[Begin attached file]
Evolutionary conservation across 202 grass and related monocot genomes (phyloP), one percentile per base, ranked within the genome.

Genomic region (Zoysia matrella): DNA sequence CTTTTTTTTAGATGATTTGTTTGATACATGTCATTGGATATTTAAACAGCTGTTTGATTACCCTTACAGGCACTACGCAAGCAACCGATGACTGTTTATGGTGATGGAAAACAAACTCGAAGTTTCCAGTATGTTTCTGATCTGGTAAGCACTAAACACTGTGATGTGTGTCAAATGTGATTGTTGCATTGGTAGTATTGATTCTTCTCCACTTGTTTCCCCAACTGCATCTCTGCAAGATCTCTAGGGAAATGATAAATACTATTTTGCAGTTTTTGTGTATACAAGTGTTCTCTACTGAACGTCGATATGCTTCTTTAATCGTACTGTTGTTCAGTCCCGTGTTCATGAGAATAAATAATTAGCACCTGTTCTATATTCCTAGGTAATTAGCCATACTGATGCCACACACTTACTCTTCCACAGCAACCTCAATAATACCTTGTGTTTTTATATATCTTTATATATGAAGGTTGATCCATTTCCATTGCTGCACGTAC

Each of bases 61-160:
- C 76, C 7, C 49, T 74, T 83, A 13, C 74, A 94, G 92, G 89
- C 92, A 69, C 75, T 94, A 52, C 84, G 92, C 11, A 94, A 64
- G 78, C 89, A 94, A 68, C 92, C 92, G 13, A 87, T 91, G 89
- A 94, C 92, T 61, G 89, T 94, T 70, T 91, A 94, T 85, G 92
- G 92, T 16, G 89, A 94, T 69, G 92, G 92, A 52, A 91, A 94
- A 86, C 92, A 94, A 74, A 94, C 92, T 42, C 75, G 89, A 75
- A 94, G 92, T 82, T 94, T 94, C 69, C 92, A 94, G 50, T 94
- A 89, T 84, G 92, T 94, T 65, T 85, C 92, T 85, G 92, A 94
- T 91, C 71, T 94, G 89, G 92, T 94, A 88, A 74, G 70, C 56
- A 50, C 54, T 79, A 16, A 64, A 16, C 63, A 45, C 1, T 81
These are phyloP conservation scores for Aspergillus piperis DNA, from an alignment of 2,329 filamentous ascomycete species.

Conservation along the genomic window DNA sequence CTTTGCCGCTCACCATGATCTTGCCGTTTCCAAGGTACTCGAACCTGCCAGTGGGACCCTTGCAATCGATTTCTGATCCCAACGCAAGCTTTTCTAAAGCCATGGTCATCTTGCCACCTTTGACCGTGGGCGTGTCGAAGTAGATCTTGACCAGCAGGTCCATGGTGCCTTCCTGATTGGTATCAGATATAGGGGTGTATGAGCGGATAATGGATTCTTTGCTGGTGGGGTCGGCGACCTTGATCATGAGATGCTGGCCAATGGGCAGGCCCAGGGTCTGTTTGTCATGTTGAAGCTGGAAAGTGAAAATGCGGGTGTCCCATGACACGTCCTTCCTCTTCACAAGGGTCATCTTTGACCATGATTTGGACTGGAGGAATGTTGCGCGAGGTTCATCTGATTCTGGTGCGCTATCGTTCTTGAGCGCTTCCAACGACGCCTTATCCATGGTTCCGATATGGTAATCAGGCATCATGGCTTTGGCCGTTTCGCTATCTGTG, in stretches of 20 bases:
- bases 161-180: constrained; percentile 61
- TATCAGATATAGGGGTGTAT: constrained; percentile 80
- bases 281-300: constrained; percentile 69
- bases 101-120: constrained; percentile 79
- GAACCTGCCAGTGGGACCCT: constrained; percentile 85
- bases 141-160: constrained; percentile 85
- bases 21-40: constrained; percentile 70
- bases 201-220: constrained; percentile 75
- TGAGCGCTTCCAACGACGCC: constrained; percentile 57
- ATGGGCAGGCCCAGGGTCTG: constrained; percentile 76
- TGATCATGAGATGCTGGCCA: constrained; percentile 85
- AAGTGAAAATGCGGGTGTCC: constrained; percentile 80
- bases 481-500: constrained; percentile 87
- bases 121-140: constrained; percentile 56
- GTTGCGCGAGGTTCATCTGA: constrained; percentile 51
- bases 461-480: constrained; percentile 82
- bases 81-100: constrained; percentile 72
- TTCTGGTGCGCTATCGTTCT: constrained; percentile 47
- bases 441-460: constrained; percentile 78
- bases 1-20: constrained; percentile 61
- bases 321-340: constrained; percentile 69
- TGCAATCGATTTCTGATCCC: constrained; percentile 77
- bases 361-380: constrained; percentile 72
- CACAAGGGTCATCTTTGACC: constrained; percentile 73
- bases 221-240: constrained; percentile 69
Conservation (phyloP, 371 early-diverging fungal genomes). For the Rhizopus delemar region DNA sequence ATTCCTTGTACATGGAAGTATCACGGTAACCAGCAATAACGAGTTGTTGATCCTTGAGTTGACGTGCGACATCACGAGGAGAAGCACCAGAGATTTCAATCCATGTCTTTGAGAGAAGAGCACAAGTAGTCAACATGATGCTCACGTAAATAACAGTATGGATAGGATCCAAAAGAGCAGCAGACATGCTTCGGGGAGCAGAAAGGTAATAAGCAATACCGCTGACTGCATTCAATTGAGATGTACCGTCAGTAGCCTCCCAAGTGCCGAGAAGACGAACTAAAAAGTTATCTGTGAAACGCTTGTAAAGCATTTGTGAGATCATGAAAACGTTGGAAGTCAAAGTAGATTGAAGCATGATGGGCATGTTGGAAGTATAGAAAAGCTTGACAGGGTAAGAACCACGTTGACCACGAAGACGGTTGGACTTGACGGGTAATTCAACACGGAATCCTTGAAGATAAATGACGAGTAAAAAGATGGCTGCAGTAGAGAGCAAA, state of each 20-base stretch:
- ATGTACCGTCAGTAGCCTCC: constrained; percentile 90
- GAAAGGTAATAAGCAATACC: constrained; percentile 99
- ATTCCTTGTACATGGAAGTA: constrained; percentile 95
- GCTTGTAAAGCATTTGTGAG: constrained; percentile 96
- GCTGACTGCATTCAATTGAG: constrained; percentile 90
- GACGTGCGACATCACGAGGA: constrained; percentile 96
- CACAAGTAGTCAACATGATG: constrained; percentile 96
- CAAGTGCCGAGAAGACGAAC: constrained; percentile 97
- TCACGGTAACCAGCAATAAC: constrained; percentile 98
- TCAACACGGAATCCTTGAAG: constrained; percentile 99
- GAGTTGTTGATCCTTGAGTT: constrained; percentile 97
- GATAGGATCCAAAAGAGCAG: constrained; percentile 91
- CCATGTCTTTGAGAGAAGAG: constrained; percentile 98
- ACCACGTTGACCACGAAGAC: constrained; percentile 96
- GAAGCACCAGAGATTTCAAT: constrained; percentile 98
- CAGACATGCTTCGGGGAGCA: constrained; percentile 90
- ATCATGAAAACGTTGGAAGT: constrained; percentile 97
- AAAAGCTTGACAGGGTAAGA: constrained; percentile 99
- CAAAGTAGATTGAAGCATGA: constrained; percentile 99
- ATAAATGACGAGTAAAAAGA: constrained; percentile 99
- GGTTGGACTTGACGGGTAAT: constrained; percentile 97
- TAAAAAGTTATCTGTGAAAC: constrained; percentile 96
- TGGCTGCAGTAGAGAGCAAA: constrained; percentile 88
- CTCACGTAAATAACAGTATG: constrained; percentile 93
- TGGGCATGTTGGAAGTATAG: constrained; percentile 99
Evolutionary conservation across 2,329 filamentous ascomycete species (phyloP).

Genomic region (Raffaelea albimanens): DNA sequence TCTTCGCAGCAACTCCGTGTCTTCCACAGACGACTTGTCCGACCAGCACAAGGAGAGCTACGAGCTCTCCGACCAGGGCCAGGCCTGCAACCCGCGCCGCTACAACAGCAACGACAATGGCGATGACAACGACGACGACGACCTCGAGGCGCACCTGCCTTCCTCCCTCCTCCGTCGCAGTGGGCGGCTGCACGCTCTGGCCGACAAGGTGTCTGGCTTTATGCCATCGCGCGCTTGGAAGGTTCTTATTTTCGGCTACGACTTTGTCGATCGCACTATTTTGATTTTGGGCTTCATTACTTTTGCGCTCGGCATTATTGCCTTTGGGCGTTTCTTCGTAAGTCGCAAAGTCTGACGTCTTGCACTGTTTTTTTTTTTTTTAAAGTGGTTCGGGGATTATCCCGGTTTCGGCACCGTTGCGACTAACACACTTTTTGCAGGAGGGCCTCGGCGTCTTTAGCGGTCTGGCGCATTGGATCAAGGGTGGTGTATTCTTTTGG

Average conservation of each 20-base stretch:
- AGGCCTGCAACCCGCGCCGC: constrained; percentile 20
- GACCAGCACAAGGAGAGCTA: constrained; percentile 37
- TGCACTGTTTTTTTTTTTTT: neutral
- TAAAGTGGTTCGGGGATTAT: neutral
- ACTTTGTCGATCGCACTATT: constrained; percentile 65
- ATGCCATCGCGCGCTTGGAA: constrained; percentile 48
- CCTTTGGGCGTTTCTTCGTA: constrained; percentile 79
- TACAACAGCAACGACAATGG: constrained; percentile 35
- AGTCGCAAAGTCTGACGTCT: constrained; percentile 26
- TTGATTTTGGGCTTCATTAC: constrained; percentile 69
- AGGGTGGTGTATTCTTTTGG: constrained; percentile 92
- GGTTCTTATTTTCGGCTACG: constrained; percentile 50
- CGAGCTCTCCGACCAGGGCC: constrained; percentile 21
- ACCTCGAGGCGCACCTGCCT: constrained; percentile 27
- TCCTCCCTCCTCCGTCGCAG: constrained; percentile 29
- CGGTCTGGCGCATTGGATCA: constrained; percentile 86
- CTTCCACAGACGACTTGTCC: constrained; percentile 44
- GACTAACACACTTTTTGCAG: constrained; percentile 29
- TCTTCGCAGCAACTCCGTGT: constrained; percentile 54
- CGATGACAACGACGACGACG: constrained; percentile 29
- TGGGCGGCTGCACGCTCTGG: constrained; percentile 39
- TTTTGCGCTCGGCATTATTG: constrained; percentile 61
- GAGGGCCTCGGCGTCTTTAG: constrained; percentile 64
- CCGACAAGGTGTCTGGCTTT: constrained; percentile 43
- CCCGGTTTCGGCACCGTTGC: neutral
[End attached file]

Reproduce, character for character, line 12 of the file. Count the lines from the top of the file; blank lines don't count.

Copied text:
- T 91, C 71, T 94, G 89, G 92, T 94, A 88, A 74, G 70, C 56